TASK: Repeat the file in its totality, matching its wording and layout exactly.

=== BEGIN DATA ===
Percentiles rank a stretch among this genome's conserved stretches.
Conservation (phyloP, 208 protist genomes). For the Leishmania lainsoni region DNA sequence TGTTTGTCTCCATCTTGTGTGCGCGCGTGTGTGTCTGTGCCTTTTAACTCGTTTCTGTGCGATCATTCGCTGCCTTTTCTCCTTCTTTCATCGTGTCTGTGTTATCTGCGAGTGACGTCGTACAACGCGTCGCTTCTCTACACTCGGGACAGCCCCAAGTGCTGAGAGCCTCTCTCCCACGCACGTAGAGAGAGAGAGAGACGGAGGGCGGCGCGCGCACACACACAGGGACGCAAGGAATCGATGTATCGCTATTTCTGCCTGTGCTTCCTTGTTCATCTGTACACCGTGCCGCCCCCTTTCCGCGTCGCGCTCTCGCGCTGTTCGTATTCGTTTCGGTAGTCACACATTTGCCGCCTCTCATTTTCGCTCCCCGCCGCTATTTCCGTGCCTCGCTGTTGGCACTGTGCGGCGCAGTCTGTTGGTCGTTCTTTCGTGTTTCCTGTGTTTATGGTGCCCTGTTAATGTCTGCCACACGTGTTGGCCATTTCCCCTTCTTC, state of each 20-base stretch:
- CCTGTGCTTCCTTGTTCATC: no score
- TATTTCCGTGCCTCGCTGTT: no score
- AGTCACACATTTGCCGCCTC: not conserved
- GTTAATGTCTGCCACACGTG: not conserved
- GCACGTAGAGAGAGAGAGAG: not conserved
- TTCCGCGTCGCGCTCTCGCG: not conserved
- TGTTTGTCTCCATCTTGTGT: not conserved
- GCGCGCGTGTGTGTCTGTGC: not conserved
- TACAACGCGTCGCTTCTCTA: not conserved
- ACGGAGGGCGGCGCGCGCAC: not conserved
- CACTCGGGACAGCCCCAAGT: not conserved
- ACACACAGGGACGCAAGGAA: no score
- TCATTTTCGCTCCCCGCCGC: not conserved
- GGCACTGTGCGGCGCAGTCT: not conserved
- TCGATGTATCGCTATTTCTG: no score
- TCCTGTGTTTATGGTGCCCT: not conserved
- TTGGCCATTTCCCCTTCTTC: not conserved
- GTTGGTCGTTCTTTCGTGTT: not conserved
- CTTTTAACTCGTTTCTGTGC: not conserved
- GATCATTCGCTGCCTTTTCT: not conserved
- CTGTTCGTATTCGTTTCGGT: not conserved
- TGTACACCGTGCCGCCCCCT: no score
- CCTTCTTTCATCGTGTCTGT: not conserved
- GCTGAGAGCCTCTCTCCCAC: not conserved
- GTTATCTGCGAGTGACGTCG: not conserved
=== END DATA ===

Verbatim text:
Percentiles rank a stretch among this genome's conserved stretches.
Conservation (phyloP, 208 protist genomes). For the Leishmania lainsoni region DNA sequence TGTTTGTCTCCATCTTGTGTGCGCGCGTGTGTGTCTGTGCCTTTTAACTCGTTTCTGTGCGATCATTCGCTGCCTTTTCTCCTTCTTTCATCGTGTCTGTGTTATCTGCGAGTGACGTCGTACAACGCGTCGCTTCTCTACACTCGGGACAGCCCCAAGTGCTGAGAGCCTCTCTCCCACGCACGTAGAGAGAGAGAGAGACGGAGGGCGGCGCGCGCACACACACAGGGACGCAAGGAATCGATGTATCGCTATTTCTGCCTGTGCTTCCTTGTTCATCTGTACACCGTGCCGCCCCCTTTCCGCGTCGCGCTCTCGCGCTGTTCGTATTCGTTTCGGTAGTCACACATTTGCCGCCTCTCATTTTCGCTCCCCGCCGCTATTTCCGTGCCTCGCTGTTGGCACTGTGCGGCGCAGTCTGTTGGTCGTTCTTTCGTGTTTCCTGTGTTTATGGTGCCCTGTTAATGTCTGCCACACGTGTTGGCCATTTCCCCTTCTTC, state of each 20-base stretch:
- CCTGTGCTTCCTTGTTCATC: no score
- TATTTCCGTGCCTCGCTGTT: no score
- AGTCACACATTTGCCGCCTC: not conserved
- GTTAATGTCTGCCACACGTG: not conserved
- GCACGTAGAGAGAGAGAGAG: not conserved
- TTCCGCGTCGCGCTCTCGCG: not conserved
- TGTTTGTCTCCATCTTGTGT: not conserved
- GCGCGCGTGTGTGTCTGTGC: not conserved
- TACAACGCGTCGCTTCTCTA: not conserved
- ACGGAGGGCGGCGCGCGCAC: not conserved
- CACTCGGGACAGCCCCAAGT: not conserved
- ACACACAGGGACGCAAGGAA: no score
- TCATTTTCGCTCCCCGCCGC: not conserved
- GGCACTGTGCGGCGCAGTCT: not conserved
- TCGATGTATCGCTATTTCTG: no score
- TCCTGTGTTTATGGTGCCCT: not conserved
- TTGGCCATTTCCCCTTCTTC: not conserved
- GTTGGTCGTTCTTTCGTGTT: not conserved
- CTTTTAACTCGTTTCTGTGC: not conserved
- GATCATTCGCTGCCTTTTCT: not conserved
- CTGTTCGTATTCGTTTCGGT: not conserved
- TGTACACCGTGCCGCCCCCT: no score
- CCTTCTTTCATCGTGTCTGT: not conserved
- GCTGAGAGCCTCTCTCCCAC: not conserved
- GTTATCTGCGAGTGACGTCG: not conserved